Tuesday 24 Nov 2020 | 09:36 | SYDNEY
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Asia

Why Vietnam embraces multilateralism at this uncertain time

Today the mere mention of multilateralism leaves many jeering that the heyday of international cooperation has past. Isolationist politics appear preferred. Yet Vietnam’s recent activism in multilateral forums appears to demonstrate that Hanoi does not believe that cooperation is a faded luxury.

The Taliban’s empty promises of peace

In a Covid-19 world, there is perhaps little that can still shock and surprise. Still, this week’s brutal attack by Afghan insurgents on a clinic in a hospital in Kabul’s western suburb of Dasht-e-Barchi, during the holy month of Ramadan, made for particularly horrific news, given the targets

Where did Kim Jong-un go?

The three-week disappearance by North Korea’s chairman Kim Jong-un prompted plenty of questions. Could a succession crisis unfold? Might it go even further, with the risk that North Korea could collapse? Analysts have long argued that Kim’s health is a wild card when it comes to regime

Vietnam defies the odds on Covid-19

If you want to see real Olympic-level panic-buying, head to a Vietnamese supermarket a week before Tet, or Lunar New Year.   Yet when the coronavirus broke out in China, Vietnam, with which it shares a border, there was only an hour or two of panic-buying before things settled down to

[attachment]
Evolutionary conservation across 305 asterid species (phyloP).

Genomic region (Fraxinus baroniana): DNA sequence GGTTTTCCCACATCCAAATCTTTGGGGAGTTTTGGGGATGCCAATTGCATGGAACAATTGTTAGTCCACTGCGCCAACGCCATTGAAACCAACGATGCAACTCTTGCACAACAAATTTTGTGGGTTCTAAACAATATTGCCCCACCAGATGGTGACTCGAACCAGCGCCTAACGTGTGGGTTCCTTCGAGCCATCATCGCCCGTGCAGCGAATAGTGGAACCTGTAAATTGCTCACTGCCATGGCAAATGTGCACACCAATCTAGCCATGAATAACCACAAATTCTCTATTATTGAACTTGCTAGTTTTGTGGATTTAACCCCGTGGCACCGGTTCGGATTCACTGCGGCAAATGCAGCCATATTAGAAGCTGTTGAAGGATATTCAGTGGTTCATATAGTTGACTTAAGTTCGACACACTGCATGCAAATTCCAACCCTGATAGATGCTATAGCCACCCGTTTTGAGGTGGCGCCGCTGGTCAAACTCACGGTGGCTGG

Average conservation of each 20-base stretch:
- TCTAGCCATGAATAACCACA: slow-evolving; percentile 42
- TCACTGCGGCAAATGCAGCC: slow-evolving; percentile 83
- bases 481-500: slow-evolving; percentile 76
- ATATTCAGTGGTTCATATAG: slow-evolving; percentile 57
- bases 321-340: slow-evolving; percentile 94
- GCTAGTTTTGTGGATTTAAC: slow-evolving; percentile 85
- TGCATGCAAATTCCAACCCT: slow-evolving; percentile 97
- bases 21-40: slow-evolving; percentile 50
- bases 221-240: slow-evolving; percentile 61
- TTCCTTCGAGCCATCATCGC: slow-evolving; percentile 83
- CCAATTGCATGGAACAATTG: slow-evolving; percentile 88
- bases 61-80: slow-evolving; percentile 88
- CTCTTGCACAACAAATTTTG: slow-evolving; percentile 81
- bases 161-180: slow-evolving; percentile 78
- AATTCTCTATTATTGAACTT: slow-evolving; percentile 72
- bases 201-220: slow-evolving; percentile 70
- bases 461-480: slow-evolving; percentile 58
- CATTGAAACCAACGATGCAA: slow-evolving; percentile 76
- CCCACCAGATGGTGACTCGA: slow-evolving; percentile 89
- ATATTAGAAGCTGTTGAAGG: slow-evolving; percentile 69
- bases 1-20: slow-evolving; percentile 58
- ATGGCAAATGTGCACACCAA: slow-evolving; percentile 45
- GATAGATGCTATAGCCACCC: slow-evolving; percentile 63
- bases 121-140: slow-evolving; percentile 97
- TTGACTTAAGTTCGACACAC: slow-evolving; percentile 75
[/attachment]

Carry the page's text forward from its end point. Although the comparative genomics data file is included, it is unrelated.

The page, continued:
Weight on the scales

A few months back – only in January, yet seemingly a very different time ­– Mike Mazarr and I offered some initial reflections on America’s and China’s contrasting “theories of influence”. The article prompted a series of contributions, including an initial rejoinder from Sam Roggeveen

With US Afghan exit, Russia eyes Central Asian security

Three months have passed since the United States and the Taliban signed an “Agreement for bringing peace to Afghanistan”. For the Americans, it aims to put an end to the US military intervention in Afghanistan, which has lasted more than 18 years. The provisions of the agreement stipulate a

Beyond Covid, might China overreach?

A major disruption and the emergence of a global threat in the shape of a pandemic may have been expected to foster closer global cooperation. While this may momentarily be true, as countries cooperate to strengthen their healthcare infrastructure and in seeking effective cures and vaccines, there

Who would Beijing prefer wins in November?

The 2020 US presidential election may well go down in history as the “China election”. Indeed, if the past month has been any indication, the narratives around this race for the White House will heavily feature how each candidate plans to manage the rapidly deteriorating relationship between the

The prospects for China’s post–Covid-19 economy

While the Canberra political establishment has been sparring with China’s Foreign Ministry – and with Australian billionaires – much of the corporate elite has begun puzzling how to slipstream China’s post–Covid-19 economic recovery. Optimists hope that Beijing will summon a massive